In vivo effects of neurotrophin-3 during sensory neurogenesis


  • M. Ockel
  • G.R. Lewin
  • Y.A. Barde


  • Development


  • Development 122 (1): 301-307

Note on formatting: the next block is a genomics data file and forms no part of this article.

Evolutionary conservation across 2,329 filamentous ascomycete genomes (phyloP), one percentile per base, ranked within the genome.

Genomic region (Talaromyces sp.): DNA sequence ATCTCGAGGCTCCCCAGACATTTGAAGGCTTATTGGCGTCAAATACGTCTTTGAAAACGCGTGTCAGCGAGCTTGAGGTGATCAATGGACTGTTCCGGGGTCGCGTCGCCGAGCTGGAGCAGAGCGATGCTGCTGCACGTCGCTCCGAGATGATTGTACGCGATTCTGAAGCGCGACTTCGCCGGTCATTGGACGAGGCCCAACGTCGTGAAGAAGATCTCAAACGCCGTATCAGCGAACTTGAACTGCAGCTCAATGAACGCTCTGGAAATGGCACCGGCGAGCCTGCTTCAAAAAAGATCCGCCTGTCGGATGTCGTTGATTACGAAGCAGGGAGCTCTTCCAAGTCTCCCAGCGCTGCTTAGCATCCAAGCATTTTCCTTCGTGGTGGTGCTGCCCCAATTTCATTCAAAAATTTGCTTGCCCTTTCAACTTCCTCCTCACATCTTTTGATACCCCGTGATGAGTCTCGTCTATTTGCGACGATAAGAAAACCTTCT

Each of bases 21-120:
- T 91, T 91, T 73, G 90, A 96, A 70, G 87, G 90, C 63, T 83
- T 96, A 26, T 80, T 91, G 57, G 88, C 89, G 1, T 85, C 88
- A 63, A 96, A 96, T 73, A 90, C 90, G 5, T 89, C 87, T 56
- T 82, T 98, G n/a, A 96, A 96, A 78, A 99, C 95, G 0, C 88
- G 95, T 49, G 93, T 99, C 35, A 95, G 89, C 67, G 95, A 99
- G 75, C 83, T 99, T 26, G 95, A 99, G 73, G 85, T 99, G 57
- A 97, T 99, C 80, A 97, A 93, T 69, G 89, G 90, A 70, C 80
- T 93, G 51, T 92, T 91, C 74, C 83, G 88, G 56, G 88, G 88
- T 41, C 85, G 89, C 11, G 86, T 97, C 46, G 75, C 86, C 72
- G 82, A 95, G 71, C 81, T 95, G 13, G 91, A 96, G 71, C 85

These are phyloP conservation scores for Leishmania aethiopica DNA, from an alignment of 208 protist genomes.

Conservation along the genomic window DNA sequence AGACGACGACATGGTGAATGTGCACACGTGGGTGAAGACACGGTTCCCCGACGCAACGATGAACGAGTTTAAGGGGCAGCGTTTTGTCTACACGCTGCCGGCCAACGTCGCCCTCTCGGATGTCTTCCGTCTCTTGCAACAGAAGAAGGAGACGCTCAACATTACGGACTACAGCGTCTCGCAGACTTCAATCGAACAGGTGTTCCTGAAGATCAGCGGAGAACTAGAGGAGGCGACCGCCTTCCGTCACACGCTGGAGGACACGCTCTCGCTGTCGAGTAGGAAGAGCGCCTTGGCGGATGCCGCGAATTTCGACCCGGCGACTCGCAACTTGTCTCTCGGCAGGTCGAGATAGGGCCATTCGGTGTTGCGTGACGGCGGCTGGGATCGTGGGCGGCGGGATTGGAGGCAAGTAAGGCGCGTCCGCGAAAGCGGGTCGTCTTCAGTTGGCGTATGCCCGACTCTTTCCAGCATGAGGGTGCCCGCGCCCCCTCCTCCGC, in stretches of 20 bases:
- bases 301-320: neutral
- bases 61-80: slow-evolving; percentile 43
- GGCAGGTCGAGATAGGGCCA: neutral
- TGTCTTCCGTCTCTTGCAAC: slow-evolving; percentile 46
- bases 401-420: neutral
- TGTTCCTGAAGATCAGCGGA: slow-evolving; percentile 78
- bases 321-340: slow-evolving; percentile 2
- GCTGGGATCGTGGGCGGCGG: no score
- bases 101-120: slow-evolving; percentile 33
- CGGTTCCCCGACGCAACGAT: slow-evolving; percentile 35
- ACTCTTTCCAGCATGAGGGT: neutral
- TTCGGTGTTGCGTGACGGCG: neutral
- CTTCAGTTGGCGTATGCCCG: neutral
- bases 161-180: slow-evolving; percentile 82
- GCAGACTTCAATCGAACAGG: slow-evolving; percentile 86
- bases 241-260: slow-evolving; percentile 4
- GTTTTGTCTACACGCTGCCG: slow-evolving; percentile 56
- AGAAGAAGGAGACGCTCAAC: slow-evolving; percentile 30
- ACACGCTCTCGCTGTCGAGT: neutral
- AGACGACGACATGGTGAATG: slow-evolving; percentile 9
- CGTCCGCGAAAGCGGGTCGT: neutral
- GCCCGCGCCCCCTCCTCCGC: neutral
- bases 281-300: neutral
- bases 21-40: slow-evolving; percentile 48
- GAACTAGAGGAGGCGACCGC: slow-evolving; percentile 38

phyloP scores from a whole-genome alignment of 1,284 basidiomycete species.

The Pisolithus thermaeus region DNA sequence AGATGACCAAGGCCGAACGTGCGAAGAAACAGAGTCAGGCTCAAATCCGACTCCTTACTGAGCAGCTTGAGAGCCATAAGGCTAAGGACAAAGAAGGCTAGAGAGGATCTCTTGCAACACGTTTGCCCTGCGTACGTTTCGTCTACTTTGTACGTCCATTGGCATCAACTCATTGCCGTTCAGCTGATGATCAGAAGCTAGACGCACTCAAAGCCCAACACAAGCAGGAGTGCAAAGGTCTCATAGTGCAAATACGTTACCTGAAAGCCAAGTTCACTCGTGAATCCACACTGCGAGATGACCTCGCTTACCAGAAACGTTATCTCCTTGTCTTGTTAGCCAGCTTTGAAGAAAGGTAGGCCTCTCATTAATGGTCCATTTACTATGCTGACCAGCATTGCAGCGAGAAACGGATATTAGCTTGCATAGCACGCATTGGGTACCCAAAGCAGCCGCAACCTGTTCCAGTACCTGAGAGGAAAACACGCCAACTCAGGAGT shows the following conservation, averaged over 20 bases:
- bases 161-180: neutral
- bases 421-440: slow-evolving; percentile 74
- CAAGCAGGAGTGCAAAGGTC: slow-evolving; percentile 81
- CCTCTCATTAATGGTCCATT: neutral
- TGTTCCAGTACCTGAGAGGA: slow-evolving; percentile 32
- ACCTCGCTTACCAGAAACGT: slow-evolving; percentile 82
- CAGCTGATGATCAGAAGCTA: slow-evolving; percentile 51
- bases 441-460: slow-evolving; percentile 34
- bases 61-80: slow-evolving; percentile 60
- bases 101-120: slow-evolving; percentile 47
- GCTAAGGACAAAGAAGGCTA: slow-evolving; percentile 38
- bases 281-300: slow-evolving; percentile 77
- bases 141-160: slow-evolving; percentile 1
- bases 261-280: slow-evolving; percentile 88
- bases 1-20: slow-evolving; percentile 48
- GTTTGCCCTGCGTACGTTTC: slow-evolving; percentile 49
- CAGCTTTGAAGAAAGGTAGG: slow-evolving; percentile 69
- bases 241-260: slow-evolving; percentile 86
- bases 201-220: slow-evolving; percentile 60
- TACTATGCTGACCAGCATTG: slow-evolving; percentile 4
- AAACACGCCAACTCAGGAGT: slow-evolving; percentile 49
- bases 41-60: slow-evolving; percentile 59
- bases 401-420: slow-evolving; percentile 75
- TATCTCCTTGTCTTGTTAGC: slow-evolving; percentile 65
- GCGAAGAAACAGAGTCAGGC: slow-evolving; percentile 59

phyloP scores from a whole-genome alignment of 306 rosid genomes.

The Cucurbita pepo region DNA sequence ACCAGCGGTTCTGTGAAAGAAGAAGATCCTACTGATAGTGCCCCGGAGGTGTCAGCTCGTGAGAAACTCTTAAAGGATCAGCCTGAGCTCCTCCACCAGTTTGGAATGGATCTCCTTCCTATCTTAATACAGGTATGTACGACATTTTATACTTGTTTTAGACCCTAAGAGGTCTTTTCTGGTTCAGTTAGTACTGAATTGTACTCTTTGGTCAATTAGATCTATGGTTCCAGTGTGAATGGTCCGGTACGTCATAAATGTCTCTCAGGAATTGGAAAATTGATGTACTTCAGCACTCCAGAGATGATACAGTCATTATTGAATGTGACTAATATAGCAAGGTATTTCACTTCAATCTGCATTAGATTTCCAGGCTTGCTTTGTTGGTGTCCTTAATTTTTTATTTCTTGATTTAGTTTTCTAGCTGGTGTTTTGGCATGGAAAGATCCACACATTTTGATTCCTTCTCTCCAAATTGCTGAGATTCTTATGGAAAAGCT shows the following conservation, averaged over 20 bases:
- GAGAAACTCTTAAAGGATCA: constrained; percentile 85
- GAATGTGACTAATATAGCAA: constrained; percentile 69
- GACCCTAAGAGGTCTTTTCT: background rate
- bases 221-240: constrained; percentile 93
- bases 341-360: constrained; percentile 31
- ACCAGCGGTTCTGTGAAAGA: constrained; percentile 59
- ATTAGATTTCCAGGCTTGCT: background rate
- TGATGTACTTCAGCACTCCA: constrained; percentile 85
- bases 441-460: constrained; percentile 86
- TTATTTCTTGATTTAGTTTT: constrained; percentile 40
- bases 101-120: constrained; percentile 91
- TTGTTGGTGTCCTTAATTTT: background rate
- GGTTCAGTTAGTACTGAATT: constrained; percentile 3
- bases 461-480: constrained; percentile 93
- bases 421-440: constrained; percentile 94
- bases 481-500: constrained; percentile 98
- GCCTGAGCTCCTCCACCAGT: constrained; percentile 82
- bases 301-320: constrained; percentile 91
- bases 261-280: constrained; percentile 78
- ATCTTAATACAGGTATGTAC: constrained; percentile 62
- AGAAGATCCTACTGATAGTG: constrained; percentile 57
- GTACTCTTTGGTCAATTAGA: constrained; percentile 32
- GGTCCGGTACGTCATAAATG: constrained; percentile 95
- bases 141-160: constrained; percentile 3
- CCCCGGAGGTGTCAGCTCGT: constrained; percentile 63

• The neurotrophins nerve growth factor, brain-derived neurotrophic factor and neurotrophin-3 are structurally related proteins regulating the number of neurons in peripheral ganglia of the nervous system. Increased levels of nerve growth factor or of brain-derived neurotrophic factor selectively prevent normally occurring neuronal death, while the targeted elimination of all three genes decreases neuronal numbers. As previous studies indicated that the lack of neurotrophin-3 affects sensory ganglia already during gangliogenesis, the levels of this neurotrophin were increased during selected periods of chick development. We found that early, but not late, applications of neurotrophin-3 lead to a marked decrease in neuronal numbers in peripheral sensory ganglia. This decrease is not seen with BDNF and does not selectively affect subtypes of dorsal root ganglion neurons. It is accompanied by, and might result from, a decrease in the number of proliferating neuroblasts in sensory ganglia of treated embryos.